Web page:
Piety In Pindar's Olympian

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Olympic gold is sought after by present day Olympians, and represents victory for the athlete and their country. Successful athletes achieve great honor and respect for their victory when engaged in competition. Pindar’s epinician poetry celebrated Greek ethos during such competition. His victorious athletes were rewarded through epinikia (Kyle 194). Pindar’s victory odes expressed the importance of piety among the athletes with regard to how they prepared for a competition in order to become the victor (195). Athletes prayed before competition in hopes of gaining charis from the gods for divine intervention in the games (195). At the same time, the victorious athlete was composed and exhibited aidos when they were crowned the victor (195).…show more content…
Pindar’s odes varied in length, but all contained common elements. These common elements revealed the name of the victorious athlete, the event, the greatness of the victor’s family and city, the calling upon otherworldly powers to celebrate the victor, and a relevant mythological story. This analysis of Pindar’s Olympian 2 will confirm the use of those common elements, and reveal how Pindar conveys Theron’s human achievements into a predetermined afterlife, and grant him a divine reward; eternal glory. The athletes in Pindar’s odes honed their skills by using their personal strength, courage and vigorous training to prepare for competition (Burnett 2). Sometimes their life was at risk, but they were honoring the gods in hopes of receiving charis so they could become the…show more content…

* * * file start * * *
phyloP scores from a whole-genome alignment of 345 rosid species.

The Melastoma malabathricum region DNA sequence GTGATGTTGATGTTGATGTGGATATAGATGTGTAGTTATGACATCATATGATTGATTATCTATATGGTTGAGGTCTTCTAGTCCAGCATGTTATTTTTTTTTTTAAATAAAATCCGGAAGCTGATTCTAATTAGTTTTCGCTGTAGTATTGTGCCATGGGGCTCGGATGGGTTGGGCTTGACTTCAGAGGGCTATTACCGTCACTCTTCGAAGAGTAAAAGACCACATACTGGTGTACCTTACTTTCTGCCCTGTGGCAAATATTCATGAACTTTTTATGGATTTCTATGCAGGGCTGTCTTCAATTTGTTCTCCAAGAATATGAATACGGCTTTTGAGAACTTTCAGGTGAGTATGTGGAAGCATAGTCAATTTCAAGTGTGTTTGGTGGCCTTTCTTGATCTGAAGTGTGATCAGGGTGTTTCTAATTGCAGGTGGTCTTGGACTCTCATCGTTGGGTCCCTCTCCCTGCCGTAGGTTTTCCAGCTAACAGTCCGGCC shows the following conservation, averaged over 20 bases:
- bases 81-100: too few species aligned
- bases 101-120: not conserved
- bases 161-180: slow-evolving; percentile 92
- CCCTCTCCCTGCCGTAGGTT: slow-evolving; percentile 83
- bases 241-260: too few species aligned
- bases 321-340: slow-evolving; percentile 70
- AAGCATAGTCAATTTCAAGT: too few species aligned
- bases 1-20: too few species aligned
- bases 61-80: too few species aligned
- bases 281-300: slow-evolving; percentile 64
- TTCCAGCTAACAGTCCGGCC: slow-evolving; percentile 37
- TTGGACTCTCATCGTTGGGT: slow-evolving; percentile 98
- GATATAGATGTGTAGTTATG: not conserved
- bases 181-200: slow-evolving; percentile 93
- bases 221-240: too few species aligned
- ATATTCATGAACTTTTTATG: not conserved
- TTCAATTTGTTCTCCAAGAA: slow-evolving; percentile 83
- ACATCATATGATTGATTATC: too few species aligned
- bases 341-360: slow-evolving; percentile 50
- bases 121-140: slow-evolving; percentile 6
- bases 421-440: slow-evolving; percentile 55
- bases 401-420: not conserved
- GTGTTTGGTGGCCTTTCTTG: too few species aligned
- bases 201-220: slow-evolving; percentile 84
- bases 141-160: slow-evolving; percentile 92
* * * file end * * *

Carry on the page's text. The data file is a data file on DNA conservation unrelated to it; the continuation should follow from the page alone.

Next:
Theron conquered the eye of Sicily, created their wealthy city, and added magnificence and wealth to their descendants (Pindar, Olympian 2.8-14). Theron’s family claimed a bloodline from Oedipus (Burnett 16). Ainesidamos was the father of Theron and Xenokrates was his brother (16). Heron’s father Ainesidamos received praise in the ode as this victory was also for him (Pindar, Olympian 2. 45-47). Xenokrates is also celebrated for winning the chariot race in Pindar’s Pythian 2, and Isthmian 2 (Burnett 96,159). Pindar recognized Xenokrates for his athletic victory in the chariot race in the ode to Theron (Pindar, Olympian 2.49-53). The greatness of Theron, his family and his city confirm the relationship of favor that was built with the gods. Perhaps Pindar included Theron’s brother in the ode to keep Theron from exhibiting hubris. Victorious athletes did not want to attract the attention of the gods because the gods would retaliate. The victorious athletes in Pindar’s odes “were supposed to be moved by glory and not greed” (Kyle 197). Pindar’s odes called upon otherworldly powers to join in the celebration of the victor. This is seen when Pindar calls upon the gods on the throne of Olympos to protect and guard Theron’s ancestry (Pindar, Olympian 2. 12-14). Pindar conveys that not even Chronos can undo the favor because of the joy Theron’s noble victory created (Pindar, Olympian 2. 14-21). Pindar’s victorious athletes

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